Selenium in the form of the selenoprotein, selenocysteine, is present at the catalytic site of glutathione peroxidase. Selenium availability regulates glutathione peroxidase enzyme activity, one of the body's master antioxidants. Glutathione peroxidase (GSH-Px) is present throughout the body, but it plays its greatest roles in cognitive function and synaptic plasticity processes. The maintenance of GSH-Px is necessary to fight against reactive oxygen species' potential to cause oxidative damage to neuronal components, which underlies the molecular basis of neurodegeneration and brain aging (See Figure 1). The maintenance of normal glutathione levels is important for acquisition, but not consolidation, of spatial memory. Lack of glutathione induces failures in hippocampal synaptic plasticity mechanisms, possibly related to a spatial memory deficit.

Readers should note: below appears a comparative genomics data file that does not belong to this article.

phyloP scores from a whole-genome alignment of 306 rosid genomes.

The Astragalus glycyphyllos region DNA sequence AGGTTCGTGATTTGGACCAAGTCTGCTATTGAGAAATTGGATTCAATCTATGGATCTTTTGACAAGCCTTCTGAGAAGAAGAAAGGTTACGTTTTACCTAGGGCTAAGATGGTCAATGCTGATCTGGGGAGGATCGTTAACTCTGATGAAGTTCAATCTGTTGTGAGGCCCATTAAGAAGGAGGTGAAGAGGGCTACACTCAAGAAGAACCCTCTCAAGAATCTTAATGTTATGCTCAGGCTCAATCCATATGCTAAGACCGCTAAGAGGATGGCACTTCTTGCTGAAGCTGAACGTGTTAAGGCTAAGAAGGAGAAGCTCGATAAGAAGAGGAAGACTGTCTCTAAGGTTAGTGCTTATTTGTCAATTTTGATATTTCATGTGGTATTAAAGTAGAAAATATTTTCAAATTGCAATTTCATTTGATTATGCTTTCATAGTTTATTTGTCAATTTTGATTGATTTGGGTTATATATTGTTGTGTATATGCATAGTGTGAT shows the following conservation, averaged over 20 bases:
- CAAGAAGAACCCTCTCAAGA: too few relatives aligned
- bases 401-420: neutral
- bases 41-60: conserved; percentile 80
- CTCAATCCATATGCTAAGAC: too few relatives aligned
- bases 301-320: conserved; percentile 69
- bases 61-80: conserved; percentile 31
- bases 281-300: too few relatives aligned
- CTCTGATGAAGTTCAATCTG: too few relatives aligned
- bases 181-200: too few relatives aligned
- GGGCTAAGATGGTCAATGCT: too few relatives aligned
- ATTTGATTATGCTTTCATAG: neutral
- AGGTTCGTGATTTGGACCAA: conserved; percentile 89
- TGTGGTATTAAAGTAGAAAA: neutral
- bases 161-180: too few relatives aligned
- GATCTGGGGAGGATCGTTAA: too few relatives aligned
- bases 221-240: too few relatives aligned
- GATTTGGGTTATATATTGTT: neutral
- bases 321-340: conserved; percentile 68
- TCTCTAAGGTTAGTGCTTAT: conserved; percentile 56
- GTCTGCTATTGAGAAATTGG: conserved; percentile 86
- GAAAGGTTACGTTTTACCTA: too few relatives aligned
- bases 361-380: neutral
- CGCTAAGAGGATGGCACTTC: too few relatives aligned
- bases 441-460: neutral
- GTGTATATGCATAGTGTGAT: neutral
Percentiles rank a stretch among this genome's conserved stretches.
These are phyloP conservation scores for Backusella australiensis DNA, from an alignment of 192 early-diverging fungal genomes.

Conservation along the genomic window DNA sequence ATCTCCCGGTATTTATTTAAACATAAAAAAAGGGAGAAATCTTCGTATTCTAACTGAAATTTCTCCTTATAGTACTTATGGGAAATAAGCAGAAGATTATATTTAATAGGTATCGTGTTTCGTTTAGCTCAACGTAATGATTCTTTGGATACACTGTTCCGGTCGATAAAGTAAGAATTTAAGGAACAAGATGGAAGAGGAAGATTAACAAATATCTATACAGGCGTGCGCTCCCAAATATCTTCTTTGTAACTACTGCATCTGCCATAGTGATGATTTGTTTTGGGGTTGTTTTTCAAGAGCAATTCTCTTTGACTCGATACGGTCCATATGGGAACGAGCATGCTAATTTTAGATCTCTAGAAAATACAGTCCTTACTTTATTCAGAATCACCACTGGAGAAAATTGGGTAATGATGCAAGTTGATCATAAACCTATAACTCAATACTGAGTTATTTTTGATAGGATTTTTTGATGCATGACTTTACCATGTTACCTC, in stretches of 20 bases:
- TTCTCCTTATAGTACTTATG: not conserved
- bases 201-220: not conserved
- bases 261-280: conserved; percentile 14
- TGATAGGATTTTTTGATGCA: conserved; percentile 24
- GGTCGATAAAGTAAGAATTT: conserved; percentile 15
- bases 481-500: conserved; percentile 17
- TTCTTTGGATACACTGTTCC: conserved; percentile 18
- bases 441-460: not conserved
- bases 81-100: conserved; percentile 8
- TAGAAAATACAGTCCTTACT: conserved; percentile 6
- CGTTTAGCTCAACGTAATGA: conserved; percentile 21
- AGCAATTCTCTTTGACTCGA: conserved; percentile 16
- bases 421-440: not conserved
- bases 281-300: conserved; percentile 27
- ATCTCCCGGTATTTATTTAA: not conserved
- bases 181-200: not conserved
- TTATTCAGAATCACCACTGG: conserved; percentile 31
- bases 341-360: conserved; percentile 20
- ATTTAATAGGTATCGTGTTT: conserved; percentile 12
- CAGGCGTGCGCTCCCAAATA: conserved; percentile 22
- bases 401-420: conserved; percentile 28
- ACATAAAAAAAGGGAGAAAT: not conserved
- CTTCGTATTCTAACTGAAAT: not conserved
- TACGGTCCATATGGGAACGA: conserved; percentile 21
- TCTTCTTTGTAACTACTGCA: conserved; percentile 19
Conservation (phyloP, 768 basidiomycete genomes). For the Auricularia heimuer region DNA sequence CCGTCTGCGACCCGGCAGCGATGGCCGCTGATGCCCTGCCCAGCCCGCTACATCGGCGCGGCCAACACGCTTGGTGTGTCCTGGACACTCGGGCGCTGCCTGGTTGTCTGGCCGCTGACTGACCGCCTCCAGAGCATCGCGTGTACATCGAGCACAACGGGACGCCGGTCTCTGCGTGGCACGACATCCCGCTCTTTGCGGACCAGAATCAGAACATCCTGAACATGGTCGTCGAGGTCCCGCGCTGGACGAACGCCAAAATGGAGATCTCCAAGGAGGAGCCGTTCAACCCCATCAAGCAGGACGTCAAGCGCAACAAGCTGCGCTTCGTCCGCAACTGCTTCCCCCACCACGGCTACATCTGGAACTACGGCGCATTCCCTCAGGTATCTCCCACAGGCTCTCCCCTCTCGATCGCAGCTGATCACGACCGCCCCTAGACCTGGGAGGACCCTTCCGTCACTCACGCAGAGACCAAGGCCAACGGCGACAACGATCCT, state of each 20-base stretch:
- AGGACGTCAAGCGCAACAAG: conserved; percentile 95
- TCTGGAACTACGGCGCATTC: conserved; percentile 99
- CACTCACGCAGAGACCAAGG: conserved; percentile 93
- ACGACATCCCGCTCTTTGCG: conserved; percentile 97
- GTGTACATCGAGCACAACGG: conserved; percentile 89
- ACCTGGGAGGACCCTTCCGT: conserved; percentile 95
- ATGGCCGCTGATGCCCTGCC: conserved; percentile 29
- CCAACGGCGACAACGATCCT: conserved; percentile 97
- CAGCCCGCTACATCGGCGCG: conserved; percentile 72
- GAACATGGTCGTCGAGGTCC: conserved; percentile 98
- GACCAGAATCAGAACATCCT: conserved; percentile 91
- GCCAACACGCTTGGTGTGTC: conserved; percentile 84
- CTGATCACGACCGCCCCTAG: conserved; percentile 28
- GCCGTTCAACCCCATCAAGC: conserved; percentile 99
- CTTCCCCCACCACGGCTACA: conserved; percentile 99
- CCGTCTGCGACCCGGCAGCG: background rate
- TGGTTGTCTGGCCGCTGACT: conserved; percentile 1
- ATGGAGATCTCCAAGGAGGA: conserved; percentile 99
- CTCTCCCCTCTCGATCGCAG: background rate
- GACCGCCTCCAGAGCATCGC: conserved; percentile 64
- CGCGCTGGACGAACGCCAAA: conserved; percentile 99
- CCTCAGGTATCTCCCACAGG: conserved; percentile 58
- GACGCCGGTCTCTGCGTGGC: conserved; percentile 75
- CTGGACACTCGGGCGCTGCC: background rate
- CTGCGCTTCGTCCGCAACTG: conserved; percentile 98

Iodine: This mineral is more important to cognitive function than commonly believed. Iodine is a critical component for thyroid hormone synthesis. The thyroid hormones are involved in the myelination of the central nervous system. A major impact of hypothyroidism due to iodine deficiency is impaired neurodevelopment, particularly at critical periods of fetal development and early in life. In extreme cases, the cognitive effect of developmental iodine deficiency is irreversible mental retardation. Milder cognitive effects include a variety of neurodevelopmental deficits, including intellectual impairment. Correction of mild to moderate iodine deficiency in primary school aged children improves cognition and motor function. (7)
Clinical Study Demonstrating Albion's Zinc Bisglycinate's Impact on Cognition
Objective: The aim of this study was to explore the relationship of zinc nutrition to the severity of attention-deficit/hyperactivity disorder (ADHD) symptoms in a middle-class American sample with well-diagnosed ADHD. Previous reports of zinc in ADHD, including two positive clinical trials of supplementation, have come mainly from countries and cultures with different diets and/or socioeconomic realities.